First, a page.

First, there was no sign of the contract extension supposedly promised to general manager John Ferguson. He is entering the final season of his contract. Making the playoffs is the only thing that will save him.
from Chris Stevenson of the Ottawa Sun,
His recovery remains on schedule, he said, and a consultation with the doctor isn’t necessary. Emery will get input from athletic therapist Gerry Townend and team doctors before deciding when to go full out.
“(There’s) no setback. I know where I’m at. Things are going well. I’m getting stronger. I’m getting mobility back. There’s still some discomfort and it’s still not at the point where I think I should go all out yet,” he said.
“I want to be really strong so even if that means taking a couple more days (off), whatever the best way is to go about it, I’ll do that after I talk to Gerry and the coach and get everyone’s input on things. I know when I’m ready….”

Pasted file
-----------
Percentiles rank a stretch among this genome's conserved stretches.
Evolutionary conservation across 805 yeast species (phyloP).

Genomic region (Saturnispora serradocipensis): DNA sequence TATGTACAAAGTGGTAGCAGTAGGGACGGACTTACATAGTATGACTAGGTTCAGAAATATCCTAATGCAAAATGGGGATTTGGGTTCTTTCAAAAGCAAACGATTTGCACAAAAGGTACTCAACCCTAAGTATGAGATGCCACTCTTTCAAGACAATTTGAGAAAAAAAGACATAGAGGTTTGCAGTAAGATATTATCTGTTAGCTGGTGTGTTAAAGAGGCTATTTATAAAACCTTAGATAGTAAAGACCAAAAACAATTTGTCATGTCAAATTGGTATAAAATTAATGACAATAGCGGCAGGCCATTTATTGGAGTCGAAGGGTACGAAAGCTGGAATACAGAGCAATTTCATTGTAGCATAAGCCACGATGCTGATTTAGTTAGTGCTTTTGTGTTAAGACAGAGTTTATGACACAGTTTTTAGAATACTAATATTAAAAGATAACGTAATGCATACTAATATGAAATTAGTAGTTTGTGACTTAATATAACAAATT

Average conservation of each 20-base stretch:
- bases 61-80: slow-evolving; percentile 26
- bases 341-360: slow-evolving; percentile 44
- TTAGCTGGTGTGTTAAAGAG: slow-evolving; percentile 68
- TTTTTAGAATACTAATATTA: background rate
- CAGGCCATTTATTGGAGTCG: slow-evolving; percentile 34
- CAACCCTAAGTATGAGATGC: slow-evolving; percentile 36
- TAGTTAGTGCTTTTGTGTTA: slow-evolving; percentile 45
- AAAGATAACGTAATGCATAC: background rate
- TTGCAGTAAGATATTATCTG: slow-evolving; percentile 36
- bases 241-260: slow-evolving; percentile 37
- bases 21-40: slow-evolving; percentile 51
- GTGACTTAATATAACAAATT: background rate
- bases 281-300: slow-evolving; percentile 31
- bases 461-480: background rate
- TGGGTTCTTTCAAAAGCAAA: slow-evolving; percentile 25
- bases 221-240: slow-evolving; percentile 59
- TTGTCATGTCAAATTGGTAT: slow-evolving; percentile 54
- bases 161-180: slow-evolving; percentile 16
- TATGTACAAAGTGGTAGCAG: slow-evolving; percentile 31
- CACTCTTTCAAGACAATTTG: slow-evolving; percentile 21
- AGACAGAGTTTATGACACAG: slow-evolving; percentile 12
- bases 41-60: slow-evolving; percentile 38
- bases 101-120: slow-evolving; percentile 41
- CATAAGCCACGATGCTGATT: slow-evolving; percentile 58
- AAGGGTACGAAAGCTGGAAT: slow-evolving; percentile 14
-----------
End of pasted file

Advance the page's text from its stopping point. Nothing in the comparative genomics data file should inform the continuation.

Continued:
from Steve Simmons of the Toronto Sun,
Funny how their careers have been intertwined, Joseph and Belfour. Two people, two goalies, who couldn’t have been more different in both style and substance.
One was technical, the other athletic. One was grumpy, the other friendly. One was a workout freak, the other, not so much.
And neither was considered a prospect when they were young. Both went undrafted more than once. Both spent one year playing U.S. college hockey. Both went from college to the now defunct International Hockey League. Both arrived as backups in the NHL.
Both have earned more than $50 million in what for Belfour is a certain Hall of Fame career and for Joseph one that is certainly worthy of consideration.
About Kukla's Korner Hockey
Paul Kukla founded Kukla’s Korner in 2005 and the site has since become the must-read site on the ‘net for all the latest happenings around the NHL.